PNG Government Moves To Takeover Ok Tedi Mining

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O’Neill alleges OTML chairman ‘represents foreign interests’

By Alexander Rheeney

PORT MORESBY, Papua New Guinea (PNG Post-Courier, Sept. 18, 2013) – The O’Neill Government is determined to take over as major shareholder of Ok Tedi Mining Limited (OTML) in Papua New Guinea despite growing criticisms of the move by PNG Sustainable Development Program (PNGSDP) and industry observers.

Former Prime Minister and current PNGSDP and OTML chairman Sir Mekere Morauta, whose government established the PNGSDP in 2002 after striking a deal with BHP Billiton to enable its 52 percent shareholding in the OTML to be held by the Singapore-registered company, launched a scathing attack against the O’Neill Government, describing the takeover proposal as an attempt by Prime Minister Peter O’Neill to "expropriate" the company’s shareholding in the Western Province mine without payment.

However, the PM in a press conference in Port Moresby yesterday slammed the former PM and PNGSDP CEO David Sode, saying the PNGSDP had mixed success in its various programs and its failures were notable for an organisation that was "growing like a bureaucracy" in PNG.

[PIR editor's note: Meanwhile, Radio New Zealand International reports that PNG's parliament has passed amendments to the Ok Tedi Mining Agreement which will give 100 percent control of the mine to the government.]

"We know he (Sir Mekere) represents BHP on that particular board, he does not represent the people of Papua New Guinea, he does not represent the people of Western Province. He does not represent Western Provincial Government in any shape whatsoever. His interest is very clear: he represents foreign interests, he represents BHP. Now our Government is trying to correct the mistakes of the past. We are trying to ensure that there is transparency and accountability in the way that Ok Tedi is managed, in the way that PNG Sustainable Development Program is managed and it must be done for the interest of the people of Western province and the people of Papua New Guinea as a whole," he told reporters.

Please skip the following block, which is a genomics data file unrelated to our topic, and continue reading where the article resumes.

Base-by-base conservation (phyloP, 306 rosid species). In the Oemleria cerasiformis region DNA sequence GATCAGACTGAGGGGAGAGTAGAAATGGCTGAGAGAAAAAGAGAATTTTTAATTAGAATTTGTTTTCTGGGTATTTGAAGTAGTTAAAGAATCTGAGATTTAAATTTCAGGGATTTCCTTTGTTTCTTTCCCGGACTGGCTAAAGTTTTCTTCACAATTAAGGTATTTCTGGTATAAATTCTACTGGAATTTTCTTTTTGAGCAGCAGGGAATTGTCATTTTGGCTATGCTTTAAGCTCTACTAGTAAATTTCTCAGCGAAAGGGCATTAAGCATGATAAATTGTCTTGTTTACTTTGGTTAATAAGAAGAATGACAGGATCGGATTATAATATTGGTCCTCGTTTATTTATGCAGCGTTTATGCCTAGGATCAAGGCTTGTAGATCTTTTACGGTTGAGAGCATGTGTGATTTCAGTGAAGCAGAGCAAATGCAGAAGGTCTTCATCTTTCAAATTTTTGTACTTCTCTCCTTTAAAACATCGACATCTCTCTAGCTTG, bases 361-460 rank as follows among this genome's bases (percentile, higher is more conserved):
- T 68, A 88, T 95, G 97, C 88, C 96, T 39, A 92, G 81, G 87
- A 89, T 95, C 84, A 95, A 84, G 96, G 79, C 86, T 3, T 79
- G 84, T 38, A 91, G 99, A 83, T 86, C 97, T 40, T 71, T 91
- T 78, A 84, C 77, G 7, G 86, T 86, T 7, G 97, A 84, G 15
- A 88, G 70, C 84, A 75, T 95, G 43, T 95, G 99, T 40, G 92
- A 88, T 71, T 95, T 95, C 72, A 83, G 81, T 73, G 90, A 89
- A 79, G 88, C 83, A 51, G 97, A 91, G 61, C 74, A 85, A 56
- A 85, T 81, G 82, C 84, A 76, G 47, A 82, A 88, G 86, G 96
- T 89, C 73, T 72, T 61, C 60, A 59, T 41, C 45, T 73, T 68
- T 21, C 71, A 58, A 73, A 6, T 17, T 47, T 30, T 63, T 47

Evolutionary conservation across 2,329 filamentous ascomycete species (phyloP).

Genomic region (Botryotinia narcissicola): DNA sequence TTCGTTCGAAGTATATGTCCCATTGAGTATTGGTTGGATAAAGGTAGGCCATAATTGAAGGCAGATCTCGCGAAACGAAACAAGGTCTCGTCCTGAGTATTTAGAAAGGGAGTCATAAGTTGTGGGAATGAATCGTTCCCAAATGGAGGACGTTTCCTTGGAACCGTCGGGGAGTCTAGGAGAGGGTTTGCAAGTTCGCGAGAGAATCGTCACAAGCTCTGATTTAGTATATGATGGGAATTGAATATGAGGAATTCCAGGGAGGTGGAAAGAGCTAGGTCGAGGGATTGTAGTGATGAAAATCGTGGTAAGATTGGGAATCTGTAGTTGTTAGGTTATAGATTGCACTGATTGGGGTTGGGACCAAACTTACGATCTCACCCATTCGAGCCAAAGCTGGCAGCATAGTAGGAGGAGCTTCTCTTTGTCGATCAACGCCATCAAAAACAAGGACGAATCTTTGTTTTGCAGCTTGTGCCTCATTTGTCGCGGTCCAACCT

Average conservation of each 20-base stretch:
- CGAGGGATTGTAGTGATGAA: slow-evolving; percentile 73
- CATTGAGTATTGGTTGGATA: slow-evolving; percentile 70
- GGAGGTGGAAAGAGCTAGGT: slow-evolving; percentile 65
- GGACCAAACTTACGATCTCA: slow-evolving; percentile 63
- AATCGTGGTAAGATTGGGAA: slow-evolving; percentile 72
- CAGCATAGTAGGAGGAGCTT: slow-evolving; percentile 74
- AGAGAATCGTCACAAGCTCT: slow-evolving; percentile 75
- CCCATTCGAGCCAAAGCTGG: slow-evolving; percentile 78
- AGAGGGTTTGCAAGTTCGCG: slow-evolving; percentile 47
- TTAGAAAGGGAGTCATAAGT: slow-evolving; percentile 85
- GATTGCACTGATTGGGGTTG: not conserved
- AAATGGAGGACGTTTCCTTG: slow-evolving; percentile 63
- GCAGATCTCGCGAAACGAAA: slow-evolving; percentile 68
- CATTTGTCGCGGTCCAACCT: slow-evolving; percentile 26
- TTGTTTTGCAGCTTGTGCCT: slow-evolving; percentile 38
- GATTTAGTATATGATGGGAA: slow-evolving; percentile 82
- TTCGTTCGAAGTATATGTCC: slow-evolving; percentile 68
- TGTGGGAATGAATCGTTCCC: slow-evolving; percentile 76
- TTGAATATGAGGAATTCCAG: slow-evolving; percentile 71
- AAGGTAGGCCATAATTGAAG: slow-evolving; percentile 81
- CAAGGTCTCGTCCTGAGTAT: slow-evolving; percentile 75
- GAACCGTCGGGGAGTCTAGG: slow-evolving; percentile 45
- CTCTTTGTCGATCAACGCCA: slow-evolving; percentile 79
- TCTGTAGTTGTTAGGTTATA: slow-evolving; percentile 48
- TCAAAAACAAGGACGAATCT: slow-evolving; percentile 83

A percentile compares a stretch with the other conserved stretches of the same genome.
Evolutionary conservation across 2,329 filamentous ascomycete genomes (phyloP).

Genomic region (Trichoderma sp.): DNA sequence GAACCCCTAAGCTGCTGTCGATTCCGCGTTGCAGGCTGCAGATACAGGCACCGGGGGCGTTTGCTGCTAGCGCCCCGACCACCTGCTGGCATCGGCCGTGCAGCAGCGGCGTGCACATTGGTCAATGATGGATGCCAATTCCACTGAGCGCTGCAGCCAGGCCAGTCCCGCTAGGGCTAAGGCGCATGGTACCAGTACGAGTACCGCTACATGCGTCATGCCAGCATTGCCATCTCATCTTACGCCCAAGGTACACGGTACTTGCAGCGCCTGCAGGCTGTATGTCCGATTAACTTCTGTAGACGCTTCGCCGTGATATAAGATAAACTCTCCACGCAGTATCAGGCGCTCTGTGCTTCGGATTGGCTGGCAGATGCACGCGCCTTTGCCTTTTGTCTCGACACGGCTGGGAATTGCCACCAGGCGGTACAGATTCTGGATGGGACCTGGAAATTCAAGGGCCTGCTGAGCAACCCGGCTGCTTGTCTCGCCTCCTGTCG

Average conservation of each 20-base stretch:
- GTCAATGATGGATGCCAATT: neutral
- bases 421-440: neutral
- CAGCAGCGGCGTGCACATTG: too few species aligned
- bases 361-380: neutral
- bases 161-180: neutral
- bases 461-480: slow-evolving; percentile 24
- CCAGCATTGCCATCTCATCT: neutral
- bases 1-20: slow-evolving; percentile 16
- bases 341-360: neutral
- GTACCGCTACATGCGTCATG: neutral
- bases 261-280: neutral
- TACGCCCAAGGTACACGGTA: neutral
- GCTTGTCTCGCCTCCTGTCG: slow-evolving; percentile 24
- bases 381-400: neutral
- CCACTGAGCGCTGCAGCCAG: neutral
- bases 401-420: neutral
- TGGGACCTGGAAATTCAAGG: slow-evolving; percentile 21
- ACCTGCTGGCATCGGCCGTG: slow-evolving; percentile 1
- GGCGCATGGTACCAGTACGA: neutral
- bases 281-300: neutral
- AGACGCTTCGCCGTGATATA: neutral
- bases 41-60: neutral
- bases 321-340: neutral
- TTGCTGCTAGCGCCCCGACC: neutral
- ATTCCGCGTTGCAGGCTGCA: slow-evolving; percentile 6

"The assets of Ok Tedi and the assets of PNG Development Program is not Sir Mekere’s, it is not BHP’s, it is the people of Western province and it is the people of Papua New Guinea who rightfully own those assets.

"That is why it is important that we manage them in consultation with our people, it is an asset that is rightfully theirs. It is must be invested and managed transparently for their own interests and that is for the interest that we want to pursue."

A bill to enable the transfer of the PNG Government’s shareholding in the PNGSDP and the OTML to the State will go before the National Parliament for vetting, a process which Mr. O’Neill indicated yesterday should be completed by the end of the week.

"PNG National Government is a shareholder in PNG Sustainable, is a shareholder in Ok Tedi mine. We are now taking over management of those shares directly by ourselves through legislation that we will pass this week. There will be no more debates, there will be no more discussions."

But former mining minister Sam Akoitai yesterday described the O’Neill Government proposal as ill conceived, saying it was an attempt to use the revenue generated by the mine to cover the budget deficit that Treasurer Don Polye revealed in Parliament last week.

Ok Tedi mine landowners and representatives of the mine-affected communities have also come out criticising the proposal, saying they were not consulted.

It is understood PNGSDP and the OTML are currently considering their all their options.

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